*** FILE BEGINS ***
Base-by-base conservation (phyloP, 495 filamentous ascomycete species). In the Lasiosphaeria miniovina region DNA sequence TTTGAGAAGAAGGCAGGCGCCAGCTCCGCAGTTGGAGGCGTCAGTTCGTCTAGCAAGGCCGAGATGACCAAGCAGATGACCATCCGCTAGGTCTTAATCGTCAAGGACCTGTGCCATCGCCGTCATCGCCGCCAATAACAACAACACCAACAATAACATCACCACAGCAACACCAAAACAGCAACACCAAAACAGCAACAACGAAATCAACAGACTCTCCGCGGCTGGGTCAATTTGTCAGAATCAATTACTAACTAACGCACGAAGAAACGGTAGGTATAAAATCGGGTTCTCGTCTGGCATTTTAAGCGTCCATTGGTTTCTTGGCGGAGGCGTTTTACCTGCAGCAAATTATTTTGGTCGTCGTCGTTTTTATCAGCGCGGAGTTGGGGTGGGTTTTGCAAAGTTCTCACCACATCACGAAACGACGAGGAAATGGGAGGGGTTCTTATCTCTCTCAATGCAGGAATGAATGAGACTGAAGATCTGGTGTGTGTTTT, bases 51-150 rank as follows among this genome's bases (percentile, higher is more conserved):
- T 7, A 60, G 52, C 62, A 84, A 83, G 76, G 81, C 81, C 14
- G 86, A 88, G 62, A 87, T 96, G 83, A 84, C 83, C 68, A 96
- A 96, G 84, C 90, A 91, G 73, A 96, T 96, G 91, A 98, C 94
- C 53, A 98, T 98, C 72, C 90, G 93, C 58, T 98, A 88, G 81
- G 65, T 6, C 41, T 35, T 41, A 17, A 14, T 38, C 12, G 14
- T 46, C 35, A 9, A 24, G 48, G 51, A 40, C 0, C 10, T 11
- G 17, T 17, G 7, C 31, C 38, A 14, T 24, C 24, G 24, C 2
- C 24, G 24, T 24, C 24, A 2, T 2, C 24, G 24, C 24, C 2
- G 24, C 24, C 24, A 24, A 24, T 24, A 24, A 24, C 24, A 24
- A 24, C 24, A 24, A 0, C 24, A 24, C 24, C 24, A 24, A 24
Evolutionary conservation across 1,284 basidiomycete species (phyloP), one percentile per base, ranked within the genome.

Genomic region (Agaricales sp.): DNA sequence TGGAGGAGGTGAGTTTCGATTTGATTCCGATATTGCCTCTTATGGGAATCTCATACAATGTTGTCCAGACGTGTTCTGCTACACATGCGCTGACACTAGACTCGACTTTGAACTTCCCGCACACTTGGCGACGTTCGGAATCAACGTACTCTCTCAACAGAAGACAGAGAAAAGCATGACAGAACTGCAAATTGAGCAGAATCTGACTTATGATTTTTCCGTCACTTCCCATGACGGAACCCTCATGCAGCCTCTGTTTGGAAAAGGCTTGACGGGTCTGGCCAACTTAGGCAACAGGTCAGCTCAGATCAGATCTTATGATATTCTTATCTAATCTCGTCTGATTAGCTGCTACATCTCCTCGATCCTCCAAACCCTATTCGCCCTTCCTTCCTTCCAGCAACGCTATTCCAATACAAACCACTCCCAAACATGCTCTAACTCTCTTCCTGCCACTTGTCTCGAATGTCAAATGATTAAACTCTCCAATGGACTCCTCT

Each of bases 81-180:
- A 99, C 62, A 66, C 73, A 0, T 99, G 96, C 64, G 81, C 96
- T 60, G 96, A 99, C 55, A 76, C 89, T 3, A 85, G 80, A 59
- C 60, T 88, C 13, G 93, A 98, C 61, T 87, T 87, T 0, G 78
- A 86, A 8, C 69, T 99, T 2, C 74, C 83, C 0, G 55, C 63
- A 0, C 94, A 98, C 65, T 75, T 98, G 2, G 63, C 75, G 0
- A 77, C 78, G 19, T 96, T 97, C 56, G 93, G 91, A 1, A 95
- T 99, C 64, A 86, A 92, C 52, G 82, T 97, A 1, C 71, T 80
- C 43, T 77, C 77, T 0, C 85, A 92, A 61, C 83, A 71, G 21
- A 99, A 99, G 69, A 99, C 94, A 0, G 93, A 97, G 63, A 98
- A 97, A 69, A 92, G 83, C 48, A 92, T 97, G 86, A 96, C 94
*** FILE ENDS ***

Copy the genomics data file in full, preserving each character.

Base-by-base conservation (phyloP, 495 filamentous ascomycete species). In the Lasiosphaeria miniovina region DNA sequence TTTGAGAAGAAGGCAGGCGCCAGCTCCGCAGTTGGAGGCGTCAGTTCGTCTAGCAAGGCCGAGATGACCAAGCAGATGACCATCCGCTAGGTCTTAATCGTCAAGGACCTGTGCCATCGCCGTCATCGCCGCCAATAACAACAACACCAACAATAACATCACCACAGCAACACCAAAACAGCAACACCAAAACAGCAACAACGAAATCAACAGACTCTCCGCGGCTGGGTCAATTTGTCAGAATCAATTACTAACTAACGCACGAAGAAACGGTAGGTATAAAATCGGGTTCTCGTCTGGCATTTTAAGCGTCCATTGGTTTCTTGGCGGAGGCGTTTTACCTGCAGCAAATTATTTTGGTCGTCGTCGTTTTTATCAGCGCGGAGTTGGGGTGGGTTTTGCAAAGTTCTCACCACATCACGAAACGACGAGGAAATGGGAGGGGTTCTTATCTCTCTCAATGCAGGAATGAATGAGACTGAAGATCTGGTGTGTGTTTT, bases 51-150 rank as follows among this genome's bases (percentile, higher is more conserved):
- T 7, A 60, G 52, C 62, A 84, A 83, G 76, G 81, C 81, C 14
- G 86, A 88, G 62, A 87, T 96, G 83, A 84, C 83, C 68, A 96
- A 96, G 84, C 90, A 91, G 73, A 96, T 96, G 91, A 98, C 94
- C 53, A 98, T 98, C 72, C 90, G 93, C 58, T 98, A 88, G 81
- G 65, T 6, C 41, T 35, T 41, A 17, A 14, T 38, C 12, G 14
- T 46, C 35, A 9, A 24, G 48, G 51, A 40, C 0, C 10, T 11
- G 17, T 17, G 7, C 31, C 38, A 14, T 24, C 24, G 24, C 2
- C 24, G 24, T 24, C 24, A 2, T 2, C 24, G 24, C 24, C 2
- G 24, C 24, C 24, A 24, A 24, T 24, A 24, A 24, C 24, A 24
- A 24, C 24, A 24, A 0, C 24, A 24, C 24, C 24, A 24, A 24
Evolutionary conservation across 1,284 basidiomycete species (phyloP), one percentile per base, ranked within the genome.

Genomic region (Agaricales sp.): DNA sequence TGGAGGAGGTGAGTTTCGATTTGATTCCGATATTGCCTCTTATGGGAATCTCATACAATGTTGTCCAGACGTGTTCTGCTACACATGCGCTGACACTAGACTCGACTTTGAACTTCCCGCACACTTGGCGACGTTCGGAATCAACGTACTCTCTCAACAGAAGACAGAGAAAAGCATGACAGAACTGCAAATTGAGCAGAATCTGACTTATGATTTTTCCGTCACTTCCCATGACGGAACCCTCATGCAGCCTCTGTTTGGAAAAGGCTTGACGGGTCTGGCCAACTTAGGCAACAGGTCAGCTCAGATCAGATCTTATGATATTCTTATCTAATCTCGTCTGATTAGCTGCTACATCTCCTCGATCCTCCAAACCCTATTCGCCCTTCCTTCCTTCCAGCAACGCTATTCCAATACAAACCACTCCCAAACATGCTCTAACTCTCTTCCTGCCACTTGTCTCGAATGTCAAATGATTAAACTCTCCAATGGACTCCTCT

Each of bases 81-180:
- A 99, C 62, A 66, C 73, A 0, T 99, G 96, C 64, G 81, C 96
- T 60, G 96, A 99, C 55, A 76, C 89, T 3, A 85, G 80, A 59
- C 60, T 88, C 13, G 93, A 98, C 61, T 87, T 87, T 0, G 78
- A 86, A 8, C 69, T 99, T 2, C 74, C 83, C 0, G 55, C 63
- A 0, C 94, A 98, C 65, T 75, T 98, G 2, G 63, C 75, G 0
- A 77, C 78, G 19, T 96, T 97, C 56, G 93, G 91, A 1, A 95
- T 99, C 64, A 86, A 92, C 52, G 82, T 97, A 1, C 71, T 80
- C 43, T 77, C 77, T 0, C 85, A 92, A 61, C 83, A 71, G 21
- A 99, A 99, G 69, A 99, C 94, A 0, G 93, A 97, G 63, A 98
- A 97, A 69, A 92, G 83, C 48, A 92, T 97, G 86, A 96, C 94